The changes to the Green Guides include new guidance on marketers' use of product certifications and seals of approval, "renewable energy" claims, "renewable materials" claims, and "carbon offset" claims.
"In recent years, businesses have increasingly used green marketing to capture consumers' attention and move Americans toward a more environmentally friendly future. But what companies think green claims mean and what consumers really understand are sometimes two different things," said Federal Trade Commission Chairman Jon Leibowitz.
"The proposed updates to the Green Guides will help businesses better align their product claims with consumer expectations," Leibowitz said.
The revised guides caution marketers not to make blanket, general claims that a product is "environmentally friendly" or "eco-friendly" because the FTC's consumer perception study confirms that such claims are likely to suggest that the product has specific and far-reaching environmental benefits.
Clear, specific labeling is the key, the revised Green Guides advise. (Photo by The Earth Awards)
Very few products, if any, have all the attributes consumers seem to perceive from such claims, making these claims nearly impossible to substantiate, the FTC said.
The new guides also caution marketers not to use unqualified certifications or seals of approval - those that do not specify the basis for the certification. They advise marketers that the qualifications they apply to certifications or seals should be clear, prominent, and specific.
The EcoLabel Index, which lists 88 ecolabels used in North America, says the FTC's revised Green Guides strengthen the position of ecolabels.
EcoLabel's Anastasia O'Rourke comments, "The guides as they are written here represent a realtively low threshold, and appear designed to curb outright misrepresentation. Unlike some previous anxiety, we can see that the FTC is far from taking ecolabels and seals off the shelf. Rather they are insisting that even if you have a product that has been certified, you back it up - and fair enough too."
The proposed revised guides advise marketers how consumers are likely to understand certain environmental claims, including that a product is degradable, compostable, or "free of" a particular substance. For example, if a marketer claims that a product that is thrown in the trash is "degradable," it should decompose in a "reasonably short period of time" - no more than one year.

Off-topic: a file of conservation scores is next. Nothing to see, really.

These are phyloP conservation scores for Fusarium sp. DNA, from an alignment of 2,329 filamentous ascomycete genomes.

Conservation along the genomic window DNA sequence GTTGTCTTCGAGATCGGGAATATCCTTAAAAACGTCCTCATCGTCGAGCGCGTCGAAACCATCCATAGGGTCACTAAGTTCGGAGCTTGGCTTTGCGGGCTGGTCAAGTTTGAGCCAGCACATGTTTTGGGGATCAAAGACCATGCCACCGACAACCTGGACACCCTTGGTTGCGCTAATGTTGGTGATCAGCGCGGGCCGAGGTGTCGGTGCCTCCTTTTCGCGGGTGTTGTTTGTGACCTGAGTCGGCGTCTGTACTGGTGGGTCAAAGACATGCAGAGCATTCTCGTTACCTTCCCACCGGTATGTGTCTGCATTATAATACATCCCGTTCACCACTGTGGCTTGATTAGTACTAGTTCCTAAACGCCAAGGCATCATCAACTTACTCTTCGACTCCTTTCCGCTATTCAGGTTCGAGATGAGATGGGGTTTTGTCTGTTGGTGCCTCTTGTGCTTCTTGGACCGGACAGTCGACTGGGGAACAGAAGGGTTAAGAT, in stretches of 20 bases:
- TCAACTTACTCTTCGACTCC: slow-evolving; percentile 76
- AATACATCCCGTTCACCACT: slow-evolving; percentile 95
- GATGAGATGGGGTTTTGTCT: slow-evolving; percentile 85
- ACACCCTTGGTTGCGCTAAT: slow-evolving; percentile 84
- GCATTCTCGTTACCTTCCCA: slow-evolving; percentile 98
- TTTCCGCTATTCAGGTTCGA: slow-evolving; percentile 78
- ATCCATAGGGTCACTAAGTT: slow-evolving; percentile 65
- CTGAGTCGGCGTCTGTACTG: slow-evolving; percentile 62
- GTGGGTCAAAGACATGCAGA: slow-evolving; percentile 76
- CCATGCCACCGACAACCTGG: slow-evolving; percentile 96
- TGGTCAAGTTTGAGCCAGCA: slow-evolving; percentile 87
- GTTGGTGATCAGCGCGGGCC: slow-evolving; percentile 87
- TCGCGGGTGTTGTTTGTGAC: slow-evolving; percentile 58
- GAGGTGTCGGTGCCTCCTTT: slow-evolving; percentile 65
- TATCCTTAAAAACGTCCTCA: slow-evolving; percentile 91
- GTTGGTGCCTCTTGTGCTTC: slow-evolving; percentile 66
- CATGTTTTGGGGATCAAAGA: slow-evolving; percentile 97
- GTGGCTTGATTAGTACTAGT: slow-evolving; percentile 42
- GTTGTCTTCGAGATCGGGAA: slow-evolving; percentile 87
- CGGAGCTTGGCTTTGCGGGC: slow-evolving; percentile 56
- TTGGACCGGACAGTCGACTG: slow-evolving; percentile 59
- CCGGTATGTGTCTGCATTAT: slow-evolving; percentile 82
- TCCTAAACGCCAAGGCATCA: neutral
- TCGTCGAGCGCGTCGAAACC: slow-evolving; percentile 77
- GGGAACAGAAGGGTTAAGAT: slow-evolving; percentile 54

Mike Lawrence, chief reputation officer and environmental vice president at Cone, LLC a strategy and communications agency in Boston, said the revised guides are a step in the right direction.
"We know first-hand from doing environmental communications for companies and from our research that consumers are interested in environmental messages, but are confused about and often misunderstand what those messages mean," Lawrence said.
"By requiring companies to provide proof of claims, and to provide it at point of purchase, the FTC is taking a step toward helping consumers better understand whether something is good - or just less bad - for the environment and whether the benefit can actually happen when they dispose of the package," he said.
But Lawrence says the FTC could have gone farther. "They did not directly take on the word 'sustainable,' one of the most overused and poorly understood environmental marketing terms," he said.
The FTC said in its announcement today that the proposed guides do not address use of the terms "sustainable," "natural," and "organic" either because "the FTC lacks a sufficient basis to provide meaningful guidance or because the FTC wants to avoid proposing guidance that duplicates rules or guidance of other agencies.
Organic claims made for textiles and other products derived from agricultural products are currently covered by the U.S. Department of Agriculture's National Organic Program.
The American Center for Life Cycle Assessment suggests that the FTC revisions do not go far enough.
The Center has been working to promote life cycle analysis, which asseses the entire environmental impact of one product over another, among the clothing, food, energy, and building industries.
"The FTC's draft rule found it too 'complex' to undertake such a system, which would be akin to the FDA's Nutrition Facts labeling program," the Center said today.
Click here for a summary of the FTC's proposed revisions.
The Green Guides were first issued in 1992 to help marketers ensure that the claims they are making are true and substantiated. The Guides were revised in 1996 and 1998.
The proposed changes were developed using information collected from three public workshops, public comments, and a study of how consumers understand certain environmental claims.
Now the FTC is seeking more public comments. People can submit comments on the proposed changes until December 10, before the Federal Trade Commission decides which changes will become part of the final version of the Green Guides slated for release by the middle of 2011.
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